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Notes on video lecture:
1970s Progressive Rock Adapts to the 80s
Choose from these words to fill the blanks below:
Moment, varied, Lonely, MTV, corporation, Wheels, Asia, trust, Dance, Touch, matter, aesthetic, Tug, own, overwhelmed, stacking, migrate, three, Rutherford, claymation, decades, innovations, repertory, success
many 70s bands continued to have great                into the 1980s
it's typical of history of music to only follow the new                        as they occur in time
the music scene is more              than just following the newest innovations
in some cases they had more success in the 80s than in the 70s
went from Genesis to                       
the band was down to            people
Tony Banks on keyboards
Phil Collins on drums and lead vocals
Michael                      on guitar and base
had fantastic success in the 80s
1986 Invisible           
Phil Collins solo career
1985 No Jacket Required
Peter Gabriel
1986 So
#2 in the charts
video for this song is often thought of as a breakthrough video because of the kind of                      stop-action animation that was used
people were amazed that you could do such things
new artistic horizons
Big Time
ambitious video
Michael Rutherford had a group called Mike and the Mechanics
had videos that were in heavy rotation on MTV
1988 the Living Years
1983: the album 90125
Owner of a              Heart
two of them came back with the group called         
1982 Asia
#1 on US charts for 9 weeks
"Heat of the             "
"Only Time Will Tell"
turned to a more streamlined rock sound
adapted their music to the times
had their videos on       
1984 Agent Provocateur
1983 Kilroy Was Here
1986 Third Stage
David Bowie
1983 Let's           
Billy Joel
1983 An Innocent Man
Paul McCartney
1982        of War
twenty years after Love Me Do
The Rolling Stones
1989 Steel             
twenty five years after I Can't Get No Satisfaction
MTV challenged some rock values through the rise of visuals
some believe that the visuals                        the music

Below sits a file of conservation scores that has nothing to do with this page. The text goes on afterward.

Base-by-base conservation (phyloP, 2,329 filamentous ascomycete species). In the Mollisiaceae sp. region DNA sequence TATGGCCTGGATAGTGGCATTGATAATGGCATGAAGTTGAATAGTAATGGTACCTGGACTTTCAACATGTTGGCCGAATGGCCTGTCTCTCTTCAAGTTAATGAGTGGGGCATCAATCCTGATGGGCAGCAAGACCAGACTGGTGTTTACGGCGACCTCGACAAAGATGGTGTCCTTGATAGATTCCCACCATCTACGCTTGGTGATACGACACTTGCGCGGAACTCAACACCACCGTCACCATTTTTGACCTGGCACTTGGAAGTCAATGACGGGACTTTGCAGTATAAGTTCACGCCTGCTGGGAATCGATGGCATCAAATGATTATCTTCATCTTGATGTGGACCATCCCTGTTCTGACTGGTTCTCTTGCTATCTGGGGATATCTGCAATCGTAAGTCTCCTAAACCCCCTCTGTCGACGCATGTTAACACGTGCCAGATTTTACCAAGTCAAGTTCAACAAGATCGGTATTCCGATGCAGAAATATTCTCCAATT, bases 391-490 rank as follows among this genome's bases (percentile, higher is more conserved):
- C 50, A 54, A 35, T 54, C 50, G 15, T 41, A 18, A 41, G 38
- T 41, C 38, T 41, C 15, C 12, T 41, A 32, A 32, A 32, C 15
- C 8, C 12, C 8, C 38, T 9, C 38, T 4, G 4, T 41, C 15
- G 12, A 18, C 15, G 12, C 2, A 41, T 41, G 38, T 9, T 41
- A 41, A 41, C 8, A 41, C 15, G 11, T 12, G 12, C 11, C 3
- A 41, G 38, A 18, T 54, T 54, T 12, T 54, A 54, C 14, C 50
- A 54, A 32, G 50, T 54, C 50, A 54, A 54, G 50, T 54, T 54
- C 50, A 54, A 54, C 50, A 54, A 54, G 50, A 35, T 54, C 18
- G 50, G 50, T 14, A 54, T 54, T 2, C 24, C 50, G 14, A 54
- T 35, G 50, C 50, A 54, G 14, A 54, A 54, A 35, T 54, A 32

but there was the question: should it             ?
some would say that if the music doesn't stand on its       , then it is something else besides music
some video extend the hippy                   
the hippy aesthetic to                to the videos and to the stage shows
how old is too old?
some are having the careers that span               
the hippy aesthetic used to include the notion not to            anyone over 30
now half of the artists were over 30
it's not anymore the youth music of every generation
it is more as if it is just                  up
an accumulation of historical rock more like a                    than a hit parade
1970s: Hippie Aesthetic, Corporate Rock, Disco, and Punk
British Blues-Based Bands and the Roots of Heavy Metal
American Blues Rock and Southern Rock
The Era of Progressive Rock
Jazz Rock in the 70s
Theatrical Rock: KISS, Bowie, and Alice Cooper
American Singer-Songwriters of the 70s
British and Canadian Singer-Songwriters
Country Rock's Influence on 1970s Music
Black Pop in the 1970s
Sly Stone and His Influence on Black Pop, Funk, and Psychedelic Soul
Motown in the 1970s
Philadelphia Sound and Soul Train
Blaxploitation Soundtracks
The Uniqueness of James Brown
Bob Marley and the Rise of Reggae
The Backlash Against Disco
1975-1980: The Rise of the Mega-Αlbum
Continuity Bands in the 1970s
Rock and Roll in the Second Half of the 1970s
U.S. Punk 1967-1975
1974-77: Punk in the UK
American New Wave 1977-80
British New Wave 1977-80
The Hippie Aesthetic: 1966-1980
The Rise of MTV
Michael Jackson: MTV's Unexpected Boon
Madonna as Disruptive Shock Artist
Prince and Janet Jackson
Other Groups Who Benefited from MTV
1980s New Traditionalists and New Wave
1980s New Acts, Old Styles and Blue-Eyed Soul
1970s Progressive Rock Adapts to the 80s
1980's Heavy Metal
1980s Heavy Metal and L.A. Hair Bands
1980s Ambitious Heavy Metal
The Beginning of Rap
1980s: Rap Crosses Over to Mainstream
Late 1980s Hard Core Rap
Punk Goes Hardcore
Late 80s Indie Rock Underground
1990s: The Rise of Alternative Rock
1990s Indie Rock and the Question of Selling Out
1990s Metal and Alternative Extensions
Hip-Hop in the 1990s
Classic Rock of the 1990s
1990s Jam Bands and Britpop
Female Singer-Songwriters of the 1990s
The Rise of Teen Idols in the 1990s
1990s Dance Music